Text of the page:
Green Nails Syndrome: Everything About False Nails
At present, who don’t like to set the trend to their name, one of the most potent ways of doing so is by enhancing the beauty through appearance and accessories. One such fashion statement is the use of fake nails. Have you heard about it? If yes, then you might be aware of the green nail syndrome. So, what is it? how does it work? & most importantly, how to prevent it? Let’s deep dive into this topic and figure it out.
What is Green Nails Syndrome?
In simple terms, green nail syndrome is the secretion of a bacteria that infects the nail; you can call it bacterial poop, yuk, isn’t it? It is easy to identify with its blue-green-colored hallmark pigmentation. However, the color can range from light green to dark shades.
The causal organism is called pseudomonas aeruginosa. There is a misconception about this bacteria that says it is responsible for the growth of green fungus under fake nails, but it’s not true. So, if you want to put on acrylic nails or have been using them for some time now, fear not. You can continue using them, but you must follow a few hygienic factors.
How to Prevent Green Nails After False Nails?
If you are using fake nails for a considerable duration, then it is fairly common to encounter green on nails after fake nails are removed. Even the nail technicians get specific guides/training for treating this bacterial infection; it’s that common. However, nail technicians cannot treat this infection under extreme conditions, as it is considered a medical condition. In that scenario, you have to consult a doctor.
If you get infected by pseudomonas aeruginosa, then the infection will show up as a green spot on nail. In some cases, you will also find greenish-black or bluish discoloration. You may also encounter situations where the entire nail and nearby regions might be affected. These bacterial species require a moist environment for their survival and growth; that’s why it is so common in the case of acrylics.
If you are not following the hygienic factors, then it is quite possible that you accidentally trap bacteria under your fake nails; this is what the bacteria needs, favorable conditions to multiply rapidly. Another reason that stands out is the wrong size of false nails; using too small or extra long nails will lead to such conditions. This traps dirt, water, and bacteria, eventually forming green fungus under acrylic nails.
Here are a few of the prevention tips that you need to follow strictly –
- Use good quality hand sanitizers and hand wash.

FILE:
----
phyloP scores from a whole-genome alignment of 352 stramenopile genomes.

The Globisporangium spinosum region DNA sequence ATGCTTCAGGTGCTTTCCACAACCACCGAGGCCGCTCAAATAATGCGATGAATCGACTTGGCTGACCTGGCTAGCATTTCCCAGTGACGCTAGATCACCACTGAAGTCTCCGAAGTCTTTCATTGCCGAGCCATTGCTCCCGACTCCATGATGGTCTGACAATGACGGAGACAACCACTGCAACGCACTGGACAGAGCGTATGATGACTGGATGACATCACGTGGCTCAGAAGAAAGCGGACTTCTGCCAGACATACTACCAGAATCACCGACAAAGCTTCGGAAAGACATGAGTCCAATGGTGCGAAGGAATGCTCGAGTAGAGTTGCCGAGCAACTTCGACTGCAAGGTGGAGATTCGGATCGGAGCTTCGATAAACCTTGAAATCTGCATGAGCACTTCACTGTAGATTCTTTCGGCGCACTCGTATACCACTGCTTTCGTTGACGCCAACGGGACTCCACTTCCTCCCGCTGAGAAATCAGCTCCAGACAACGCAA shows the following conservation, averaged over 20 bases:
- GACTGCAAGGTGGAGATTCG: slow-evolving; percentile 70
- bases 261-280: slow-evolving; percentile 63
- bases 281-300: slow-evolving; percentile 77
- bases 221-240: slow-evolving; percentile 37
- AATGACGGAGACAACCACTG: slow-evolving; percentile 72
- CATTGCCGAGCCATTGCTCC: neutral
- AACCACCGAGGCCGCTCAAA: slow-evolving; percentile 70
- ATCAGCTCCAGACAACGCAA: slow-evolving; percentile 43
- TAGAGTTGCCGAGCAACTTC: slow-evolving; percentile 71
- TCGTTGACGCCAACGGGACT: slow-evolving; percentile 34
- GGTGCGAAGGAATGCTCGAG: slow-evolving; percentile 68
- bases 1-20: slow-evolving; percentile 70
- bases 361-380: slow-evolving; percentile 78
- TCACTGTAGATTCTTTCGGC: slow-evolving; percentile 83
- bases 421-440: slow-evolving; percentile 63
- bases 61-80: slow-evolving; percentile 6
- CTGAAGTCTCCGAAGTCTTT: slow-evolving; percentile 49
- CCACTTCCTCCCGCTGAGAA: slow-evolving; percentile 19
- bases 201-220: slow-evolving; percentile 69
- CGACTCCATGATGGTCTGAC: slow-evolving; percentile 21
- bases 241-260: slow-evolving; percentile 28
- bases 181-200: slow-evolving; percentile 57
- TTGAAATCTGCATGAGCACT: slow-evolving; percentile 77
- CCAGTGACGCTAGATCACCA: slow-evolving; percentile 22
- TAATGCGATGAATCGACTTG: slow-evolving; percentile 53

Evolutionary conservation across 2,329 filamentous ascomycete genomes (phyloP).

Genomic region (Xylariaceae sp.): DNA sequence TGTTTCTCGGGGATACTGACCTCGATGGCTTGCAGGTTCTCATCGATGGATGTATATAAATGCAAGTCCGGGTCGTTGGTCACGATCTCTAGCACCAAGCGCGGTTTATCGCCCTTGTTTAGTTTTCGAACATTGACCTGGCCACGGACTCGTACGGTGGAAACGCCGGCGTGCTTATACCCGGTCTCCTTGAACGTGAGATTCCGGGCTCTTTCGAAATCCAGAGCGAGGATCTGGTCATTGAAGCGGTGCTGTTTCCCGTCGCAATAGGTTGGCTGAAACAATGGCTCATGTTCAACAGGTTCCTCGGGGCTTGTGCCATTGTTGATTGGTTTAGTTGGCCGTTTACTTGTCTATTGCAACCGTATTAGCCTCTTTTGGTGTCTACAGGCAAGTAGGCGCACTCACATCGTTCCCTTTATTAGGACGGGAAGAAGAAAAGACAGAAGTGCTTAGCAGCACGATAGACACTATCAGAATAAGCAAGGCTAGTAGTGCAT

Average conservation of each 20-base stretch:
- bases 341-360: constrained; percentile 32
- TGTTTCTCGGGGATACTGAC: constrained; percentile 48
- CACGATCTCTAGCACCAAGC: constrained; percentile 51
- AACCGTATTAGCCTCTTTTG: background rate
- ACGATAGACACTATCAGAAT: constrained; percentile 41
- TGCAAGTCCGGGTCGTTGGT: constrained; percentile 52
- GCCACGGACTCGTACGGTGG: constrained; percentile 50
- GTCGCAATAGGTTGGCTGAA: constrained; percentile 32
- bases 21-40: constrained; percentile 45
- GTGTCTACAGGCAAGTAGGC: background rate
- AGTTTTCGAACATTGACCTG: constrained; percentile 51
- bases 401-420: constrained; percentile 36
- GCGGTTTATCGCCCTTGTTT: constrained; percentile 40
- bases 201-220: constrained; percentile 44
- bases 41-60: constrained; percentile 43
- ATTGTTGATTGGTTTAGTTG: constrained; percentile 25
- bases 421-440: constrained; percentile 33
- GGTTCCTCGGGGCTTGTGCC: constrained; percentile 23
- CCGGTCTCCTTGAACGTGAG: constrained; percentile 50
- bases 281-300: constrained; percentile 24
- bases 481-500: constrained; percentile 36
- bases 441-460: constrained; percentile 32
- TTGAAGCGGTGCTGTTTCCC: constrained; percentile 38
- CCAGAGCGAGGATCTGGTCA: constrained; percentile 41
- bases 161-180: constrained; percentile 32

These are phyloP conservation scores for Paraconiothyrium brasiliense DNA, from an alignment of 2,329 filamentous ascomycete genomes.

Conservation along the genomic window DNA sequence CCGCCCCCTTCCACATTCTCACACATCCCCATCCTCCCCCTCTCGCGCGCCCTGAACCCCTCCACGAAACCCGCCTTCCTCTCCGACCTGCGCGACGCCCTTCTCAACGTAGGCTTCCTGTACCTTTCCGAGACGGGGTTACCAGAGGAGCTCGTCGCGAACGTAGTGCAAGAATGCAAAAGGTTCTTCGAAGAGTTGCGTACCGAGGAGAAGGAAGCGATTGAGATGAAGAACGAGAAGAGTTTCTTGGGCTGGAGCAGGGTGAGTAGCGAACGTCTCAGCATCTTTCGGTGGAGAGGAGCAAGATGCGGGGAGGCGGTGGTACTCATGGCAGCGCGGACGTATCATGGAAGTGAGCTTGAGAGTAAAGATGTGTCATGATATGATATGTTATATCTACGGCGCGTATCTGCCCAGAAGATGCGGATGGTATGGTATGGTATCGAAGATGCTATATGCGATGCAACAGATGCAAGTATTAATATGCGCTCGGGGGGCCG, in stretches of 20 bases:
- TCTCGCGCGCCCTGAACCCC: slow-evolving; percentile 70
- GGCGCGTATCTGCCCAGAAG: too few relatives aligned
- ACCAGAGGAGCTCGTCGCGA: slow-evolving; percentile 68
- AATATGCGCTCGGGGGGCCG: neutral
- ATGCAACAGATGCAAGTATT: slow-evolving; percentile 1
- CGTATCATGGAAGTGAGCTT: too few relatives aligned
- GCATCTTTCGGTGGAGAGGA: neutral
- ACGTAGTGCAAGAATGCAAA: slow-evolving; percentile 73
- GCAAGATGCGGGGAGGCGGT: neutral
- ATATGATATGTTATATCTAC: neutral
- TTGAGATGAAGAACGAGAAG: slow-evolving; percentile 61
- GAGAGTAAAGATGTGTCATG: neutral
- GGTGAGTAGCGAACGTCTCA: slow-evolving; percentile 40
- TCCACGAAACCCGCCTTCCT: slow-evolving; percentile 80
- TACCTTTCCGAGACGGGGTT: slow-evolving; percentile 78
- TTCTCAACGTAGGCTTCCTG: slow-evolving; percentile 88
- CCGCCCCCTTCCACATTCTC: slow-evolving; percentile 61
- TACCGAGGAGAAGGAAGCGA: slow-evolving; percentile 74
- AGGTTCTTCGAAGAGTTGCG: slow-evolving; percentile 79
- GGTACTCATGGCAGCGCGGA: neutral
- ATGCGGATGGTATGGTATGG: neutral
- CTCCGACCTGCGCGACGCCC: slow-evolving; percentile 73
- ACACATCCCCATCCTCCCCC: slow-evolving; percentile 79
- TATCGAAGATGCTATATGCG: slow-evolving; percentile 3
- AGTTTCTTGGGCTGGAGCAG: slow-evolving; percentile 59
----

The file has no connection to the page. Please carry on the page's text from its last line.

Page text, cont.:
- Make sure to use a correct fit over your nail bed.
- Make sure that your nails are dry before using them.
- Avoid long-term water exposure, and keep your hands dry.
- Remember to disinfect the tools that you use around your nails.
- Before applying acrylics, make sure to use rubbing alcohol on your nails.
- Avoid buffing the nail surface; it will create micro-tears and potentially invite infection.
- Visit trustworthy salons; the nail technician must be well trained and have experience.
- After applying false nails, ensure not to come in contact with water for at least 2 hours.
Is green nail syndrome contagious?
The simple answer to this question is ‘NO.’ The bacteria Pseudomonas aeruginosa belongs to the family Pseudomonadaceae; it is a coccobacillus, aerobic, and gram-negative bacteria. These pathogens can abundantly be found in nature, on plants, animals, humans, water, or the soil surface.
To date, scientists have failed to understand the disease cycle of Pseudomonas aeruginosa.
Green nail syndrome causes
Pseudomonas aeruginosa is responsible for the green nail syndrome that leads to developing greenish discoloration of nails. These organisms can generally be found on the skin, particularly in the anogenital and axillary regions. However, if you take proper care of your health and maintain hygiene, you are safe from this bacteria. But, one must not forget that these bacteria are known to be opportunistic; once they get a chance, they will be on it.
There are two potential risk factors involved with green nail syndrome. The first one is the abnormal lifting of the nail bed, also called onycholysis. The second risk factor is a damp environment. If you have dry skin, you are one step further from this bacteria. Meanwhile, if you are prone to a damp/moist environment, chances are you will even get this infection. If your nails are repeatedly immersed in water, then they are susceptible. People who have dishwashers, cooks, or even health care professionals are more likely to have green under press on nails. Fungal nail infections & nail psoriasis are the minor risk factors for green nail syndrome.
How to Treat Green Nails?
As per the current scenario, the treatment for green nail syndrome has not been completely effective, and we lack clinical trials. Certain therapy includes removing a detached portion of the nail, avoiding trauma to the area, and keeping the nails dry, for as long as they can. Some other chemical methods of treatment for green under acrylic nails include –
- Diluted 1:4 with water
- topical aminoglycoside
- systemic fluoroquinolones
- topical chlorhexidine solution
- Topical octenidinedihydrochloride 0.1%
- Other suppressing agents include chlorine bleach.
- Under extreme conditions, the nail may need to be removed.
- 2% sodium hypochlorite solution to be brushed on the nail bed twice daily.
- In 2016, people with HIV were treated with green nail syndrome using nadifloxacin.
- Polymyxin B or bacitracin can also effectively cure the problem of being applied four times a day for one to four months.
First and foremost, maintaining good hygiene is the key to staying safe. Once you remove your press-on nails and clean up, the bacteria will no longer have a hospitable environment to grow. This way, you can naturally get rid of the infection.